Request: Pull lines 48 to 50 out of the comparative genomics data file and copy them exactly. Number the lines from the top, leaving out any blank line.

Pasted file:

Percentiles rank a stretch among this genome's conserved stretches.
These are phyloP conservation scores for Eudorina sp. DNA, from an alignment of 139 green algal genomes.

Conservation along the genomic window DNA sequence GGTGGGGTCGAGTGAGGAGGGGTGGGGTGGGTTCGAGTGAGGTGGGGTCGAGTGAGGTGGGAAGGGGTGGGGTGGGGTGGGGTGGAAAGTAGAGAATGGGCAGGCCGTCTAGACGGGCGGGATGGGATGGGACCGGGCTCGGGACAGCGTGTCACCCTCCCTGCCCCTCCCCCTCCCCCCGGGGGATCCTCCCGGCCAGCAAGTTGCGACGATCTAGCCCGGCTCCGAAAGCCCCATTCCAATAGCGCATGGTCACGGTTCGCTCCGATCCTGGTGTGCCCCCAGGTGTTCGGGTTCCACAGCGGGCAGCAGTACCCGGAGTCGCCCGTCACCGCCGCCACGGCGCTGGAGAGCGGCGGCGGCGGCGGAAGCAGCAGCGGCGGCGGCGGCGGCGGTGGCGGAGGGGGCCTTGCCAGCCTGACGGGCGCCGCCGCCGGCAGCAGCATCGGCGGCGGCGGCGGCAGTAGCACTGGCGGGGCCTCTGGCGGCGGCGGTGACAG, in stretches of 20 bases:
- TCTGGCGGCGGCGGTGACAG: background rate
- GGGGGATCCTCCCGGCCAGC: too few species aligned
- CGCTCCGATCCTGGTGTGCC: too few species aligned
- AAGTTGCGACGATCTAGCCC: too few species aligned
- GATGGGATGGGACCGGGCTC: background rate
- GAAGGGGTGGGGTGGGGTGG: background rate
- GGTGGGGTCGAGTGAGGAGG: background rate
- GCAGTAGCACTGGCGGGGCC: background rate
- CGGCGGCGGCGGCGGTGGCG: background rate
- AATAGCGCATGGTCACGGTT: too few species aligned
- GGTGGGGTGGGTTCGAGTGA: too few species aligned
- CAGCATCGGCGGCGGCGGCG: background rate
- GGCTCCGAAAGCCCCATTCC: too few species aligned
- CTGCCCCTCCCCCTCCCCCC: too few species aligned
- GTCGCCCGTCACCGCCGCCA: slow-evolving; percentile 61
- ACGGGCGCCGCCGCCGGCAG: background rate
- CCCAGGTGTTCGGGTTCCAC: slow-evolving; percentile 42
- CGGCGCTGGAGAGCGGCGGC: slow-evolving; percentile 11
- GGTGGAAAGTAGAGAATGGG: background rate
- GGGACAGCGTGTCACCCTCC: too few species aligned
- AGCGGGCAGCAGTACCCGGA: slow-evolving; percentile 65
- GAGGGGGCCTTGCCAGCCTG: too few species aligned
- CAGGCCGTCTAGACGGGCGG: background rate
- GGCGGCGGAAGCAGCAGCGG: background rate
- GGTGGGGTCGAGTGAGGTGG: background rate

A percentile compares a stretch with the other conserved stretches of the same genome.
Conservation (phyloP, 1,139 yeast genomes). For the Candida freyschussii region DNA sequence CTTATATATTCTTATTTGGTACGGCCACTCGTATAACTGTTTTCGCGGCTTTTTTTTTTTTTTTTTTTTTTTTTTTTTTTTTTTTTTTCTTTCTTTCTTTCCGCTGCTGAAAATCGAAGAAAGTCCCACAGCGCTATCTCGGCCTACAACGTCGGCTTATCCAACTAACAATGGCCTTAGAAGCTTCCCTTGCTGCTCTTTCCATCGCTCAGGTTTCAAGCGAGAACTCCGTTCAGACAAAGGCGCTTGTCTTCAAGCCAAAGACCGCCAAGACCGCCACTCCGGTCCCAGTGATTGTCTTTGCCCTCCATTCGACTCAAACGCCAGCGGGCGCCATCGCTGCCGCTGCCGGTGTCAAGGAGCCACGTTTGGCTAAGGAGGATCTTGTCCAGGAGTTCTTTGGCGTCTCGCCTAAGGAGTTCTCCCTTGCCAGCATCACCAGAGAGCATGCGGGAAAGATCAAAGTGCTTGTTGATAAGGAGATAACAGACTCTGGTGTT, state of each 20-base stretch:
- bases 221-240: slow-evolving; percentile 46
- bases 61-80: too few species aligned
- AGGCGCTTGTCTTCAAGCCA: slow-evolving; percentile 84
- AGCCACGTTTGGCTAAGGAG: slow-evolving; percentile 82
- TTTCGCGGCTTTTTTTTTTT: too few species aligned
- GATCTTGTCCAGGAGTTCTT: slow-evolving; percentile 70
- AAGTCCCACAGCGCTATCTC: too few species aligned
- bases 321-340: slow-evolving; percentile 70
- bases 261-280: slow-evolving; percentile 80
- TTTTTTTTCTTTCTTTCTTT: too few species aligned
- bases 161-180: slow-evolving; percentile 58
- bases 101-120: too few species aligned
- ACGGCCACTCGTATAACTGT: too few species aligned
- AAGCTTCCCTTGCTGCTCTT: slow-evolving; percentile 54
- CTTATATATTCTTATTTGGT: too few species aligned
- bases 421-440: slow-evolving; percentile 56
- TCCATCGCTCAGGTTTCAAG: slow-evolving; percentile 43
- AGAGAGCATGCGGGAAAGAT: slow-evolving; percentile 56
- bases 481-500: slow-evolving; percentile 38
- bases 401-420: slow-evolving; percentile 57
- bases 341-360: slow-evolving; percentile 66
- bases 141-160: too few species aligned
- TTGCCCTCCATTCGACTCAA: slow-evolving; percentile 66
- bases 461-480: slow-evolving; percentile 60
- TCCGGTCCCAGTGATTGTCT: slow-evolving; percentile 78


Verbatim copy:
- AGAGAGCATGCGGGAAAGAT: slow-evolving; percentile 56
- bases 481-500: slow-evolving; percentile 38
- bases 401-420: slow-evolving; percentile 57